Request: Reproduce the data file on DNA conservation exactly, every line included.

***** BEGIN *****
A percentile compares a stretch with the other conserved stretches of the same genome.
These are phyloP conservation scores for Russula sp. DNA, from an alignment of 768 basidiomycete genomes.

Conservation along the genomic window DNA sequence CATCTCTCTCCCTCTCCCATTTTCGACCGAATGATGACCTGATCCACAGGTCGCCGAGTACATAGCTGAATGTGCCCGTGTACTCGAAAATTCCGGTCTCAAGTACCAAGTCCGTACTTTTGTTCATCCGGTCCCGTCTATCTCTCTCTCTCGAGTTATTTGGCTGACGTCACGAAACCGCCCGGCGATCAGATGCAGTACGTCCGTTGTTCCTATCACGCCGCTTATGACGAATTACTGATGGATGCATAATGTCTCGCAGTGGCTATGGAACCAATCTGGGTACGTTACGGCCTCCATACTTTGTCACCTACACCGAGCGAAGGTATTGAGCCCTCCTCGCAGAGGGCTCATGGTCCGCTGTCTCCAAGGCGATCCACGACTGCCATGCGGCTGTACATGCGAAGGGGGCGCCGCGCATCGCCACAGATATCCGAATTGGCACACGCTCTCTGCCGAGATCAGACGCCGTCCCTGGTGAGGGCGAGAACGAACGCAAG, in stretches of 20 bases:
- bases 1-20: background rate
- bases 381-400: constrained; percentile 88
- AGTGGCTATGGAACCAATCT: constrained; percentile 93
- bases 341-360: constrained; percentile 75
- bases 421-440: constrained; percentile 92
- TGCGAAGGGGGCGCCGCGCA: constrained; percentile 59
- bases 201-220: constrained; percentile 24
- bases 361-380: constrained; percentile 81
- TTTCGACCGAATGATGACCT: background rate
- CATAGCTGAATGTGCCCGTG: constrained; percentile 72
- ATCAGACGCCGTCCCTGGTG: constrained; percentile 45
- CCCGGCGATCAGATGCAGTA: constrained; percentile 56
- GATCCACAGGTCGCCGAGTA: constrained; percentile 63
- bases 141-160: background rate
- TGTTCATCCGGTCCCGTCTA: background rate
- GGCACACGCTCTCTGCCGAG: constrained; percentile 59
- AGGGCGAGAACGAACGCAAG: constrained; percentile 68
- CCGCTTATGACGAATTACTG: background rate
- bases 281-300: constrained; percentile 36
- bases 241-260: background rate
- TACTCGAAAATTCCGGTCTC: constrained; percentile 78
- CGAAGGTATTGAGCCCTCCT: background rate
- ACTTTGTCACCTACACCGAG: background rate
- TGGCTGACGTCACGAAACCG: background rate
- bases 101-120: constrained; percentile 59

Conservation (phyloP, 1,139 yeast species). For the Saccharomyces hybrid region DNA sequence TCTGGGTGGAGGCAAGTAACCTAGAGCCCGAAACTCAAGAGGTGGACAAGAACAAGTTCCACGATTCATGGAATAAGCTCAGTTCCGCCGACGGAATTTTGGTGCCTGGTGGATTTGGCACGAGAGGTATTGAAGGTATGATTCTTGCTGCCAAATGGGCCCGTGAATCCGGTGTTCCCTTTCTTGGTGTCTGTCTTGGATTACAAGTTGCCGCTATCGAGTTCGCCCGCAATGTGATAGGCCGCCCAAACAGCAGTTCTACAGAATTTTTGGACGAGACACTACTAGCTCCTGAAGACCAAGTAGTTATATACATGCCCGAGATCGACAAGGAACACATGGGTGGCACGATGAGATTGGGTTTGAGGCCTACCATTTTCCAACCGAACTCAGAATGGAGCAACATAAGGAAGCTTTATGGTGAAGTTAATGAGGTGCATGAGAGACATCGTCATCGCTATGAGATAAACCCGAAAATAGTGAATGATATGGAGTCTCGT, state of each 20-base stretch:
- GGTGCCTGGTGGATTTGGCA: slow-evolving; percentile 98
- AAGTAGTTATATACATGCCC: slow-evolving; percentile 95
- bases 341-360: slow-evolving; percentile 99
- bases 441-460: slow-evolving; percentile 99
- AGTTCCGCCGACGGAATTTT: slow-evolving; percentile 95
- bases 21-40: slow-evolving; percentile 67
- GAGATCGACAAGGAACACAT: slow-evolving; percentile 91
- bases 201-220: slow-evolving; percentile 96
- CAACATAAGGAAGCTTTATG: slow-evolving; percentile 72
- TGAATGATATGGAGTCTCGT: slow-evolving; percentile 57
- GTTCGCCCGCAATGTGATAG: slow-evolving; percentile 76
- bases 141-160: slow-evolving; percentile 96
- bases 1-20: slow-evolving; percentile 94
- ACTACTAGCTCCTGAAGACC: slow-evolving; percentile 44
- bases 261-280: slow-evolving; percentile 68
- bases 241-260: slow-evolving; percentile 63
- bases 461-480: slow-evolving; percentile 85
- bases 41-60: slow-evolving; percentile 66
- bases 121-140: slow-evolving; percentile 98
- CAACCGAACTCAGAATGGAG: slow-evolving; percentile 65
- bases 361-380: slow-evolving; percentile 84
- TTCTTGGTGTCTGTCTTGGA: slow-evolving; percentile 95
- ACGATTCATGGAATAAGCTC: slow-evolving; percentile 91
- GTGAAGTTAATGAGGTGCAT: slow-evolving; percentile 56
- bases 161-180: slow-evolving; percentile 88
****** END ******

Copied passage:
A percentile compares a stretch with the other conserved stretches of the same genome.
These are phyloP conservation scores for Russula sp. DNA, from an alignment of 768 basidiomycete genomes.

Conservation along the genomic window DNA sequence CATCTCTCTCCCTCTCCCATTTTCGACCGAATGATGACCTGATCCACAGGTCGCCGAGTACATAGCTGAATGTGCCCGTGTACTCGAAAATTCCGGTCTCAAGTACCAAGTCCGTACTTTTGTTCATCCGGTCCCGTCTATCTCTCTCTCTCGAGTTATTTGGCTGACGTCACGAAACCGCCCGGCGATCAGATGCAGTACGTCCGTTGTTCCTATCACGCCGCTTATGACGAATTACTGATGGATGCATAATGTCTCGCAGTGGCTATGGAACCAATCTGGGTACGTTACGGCCTCCATACTTTGTCACCTACACCGAGCGAAGGTATTGAGCCCTCCTCGCAGAGGGCTCATGGTCCGCTGTCTCCAAGGCGATCCACGACTGCCATGCGGCTGTACATGCGAAGGGGGCGCCGCGCATCGCCACAGATATCCGAATTGGCACACGCTCTCTGCCGAGATCAGACGCCGTCCCTGGTGAGGGCGAGAACGAACGCAAG, in stretches of 20 bases:
- bases 1-20: background rate
- bases 381-400: constrained; percentile 88
- AGTGGCTATGGAACCAATCT: constrained; percentile 93
- bases 341-360: constrained; percentile 75
- bases 421-440: constrained; percentile 92
- TGCGAAGGGGGCGCCGCGCA: constrained; percentile 59
- bases 201-220: constrained; percentile 24
- bases 361-380: constrained; percentile 81
- TTTCGACCGAATGATGACCT: background rate
- CATAGCTGAATGTGCCCGTG: constrained; percentile 72
- ATCAGACGCCGTCCCTGGTG: constrained; percentile 45
- CCCGGCGATCAGATGCAGTA: constrained; percentile 56
- GATCCACAGGTCGCCGAGTA: constrained; percentile 63
- bases 141-160: background rate
- TGTTCATCCGGTCCCGTCTA: background rate
- GGCACACGCTCTCTGCCGAG: constrained; percentile 59
- AGGGCGAGAACGAACGCAAG: constrained; percentile 68
- CCGCTTATGACGAATTACTG: background rate
- bases 281-300: constrained; percentile 36
- bases 241-260: background rate
- TACTCGAAAATTCCGGTCTC: constrained; percentile 78
- CGAAGGTATTGAGCCCTCCT: background rate
- ACTTTGTCACCTACACCGAG: background rate
- TGGCTGACGTCACGAAACCG: background rate
- bases 101-120: constrained; percentile 59

Conservation (phyloP, 1,139 yeast species). For the Saccharomyces hybrid region DNA sequence TCTGGGTGGAGGCAAGTAACCTAGAGCCCGAAACTCAAGAGGTGGACAAGAACAAGTTCCACGATTCATGGAATAAGCTCAGTTCCGCCGACGGAATTTTGGTGCCTGGTGGATTTGGCACGAGAGGTATTGAAGGTATGATTCTTGCTGCCAAATGGGCCCGTGAATCCGGTGTTCCCTTTCTTGGTGTCTGTCTTGGATTACAAGTTGCCGCTATCGAGTTCGCCCGCAATGTGATAGGCCGCCCAAACAGCAGTTCTACAGAATTTTTGGACGAGACACTACTAGCTCCTGAAGACCAAGTAGTTATATACATGCCCGAGATCGACAAGGAACACATGGGTGGCACGATGAGATTGGGTTTGAGGCCTACCATTTTCCAACCGAACTCAGAATGGAGCAACATAAGGAAGCTTTATGGTGAAGTTAATGAGGTGCATGAGAGACATCGTCATCGCTATGAGATAAACCCGAAAATAGTGAATGATATGGAGTCTCGT, state of each 20-base stretch:
- GGTGCCTGGTGGATTTGGCA: slow-evolving; percentile 98
- AAGTAGTTATATACATGCCC: slow-evolving; percentile 95
- bases 341-360: slow-evolving; percentile 99
- bases 441-460: slow-evolving; percentile 99
- AGTTCCGCCGACGGAATTTT: slow-evolving; percentile 95
- bases 21-40: slow-evolving; percentile 67
- GAGATCGACAAGGAACACAT: slow-evolving; percentile 91
- bases 201-220: slow-evolving; percentile 96
- CAACATAAGGAAGCTTTATG: slow-evolving; percentile 72
- TGAATGATATGGAGTCTCGT: slow-evolving; percentile 57
- GTTCGCCCGCAATGTGATAG: slow-evolving; percentile 76
- bases 141-160: slow-evolving; percentile 96
- bases 1-20: slow-evolving; percentile 94
- ACTACTAGCTCCTGAAGACC: slow-evolving; percentile 44
- bases 261-280: slow-evolving; percentile 68
- bases 241-260: slow-evolving; percentile 63
- bases 461-480: slow-evolving; percentile 85
- bases 41-60: slow-evolving; percentile 66
- bases 121-140: slow-evolving; percentile 98
- CAACCGAACTCAGAATGGAG: slow-evolving; percentile 65
- bases 361-380: slow-evolving; percentile 84
- TTCTTGGTGTCTGTCTTGGA: slow-evolving; percentile 95
- ACGATTCATGGAATAAGCTC: slow-evolving; percentile 91
- GTGAAGTTAATGAGGTGCAT: slow-evolving; percentile 56
- bases 161-180: slow-evolving; percentile 88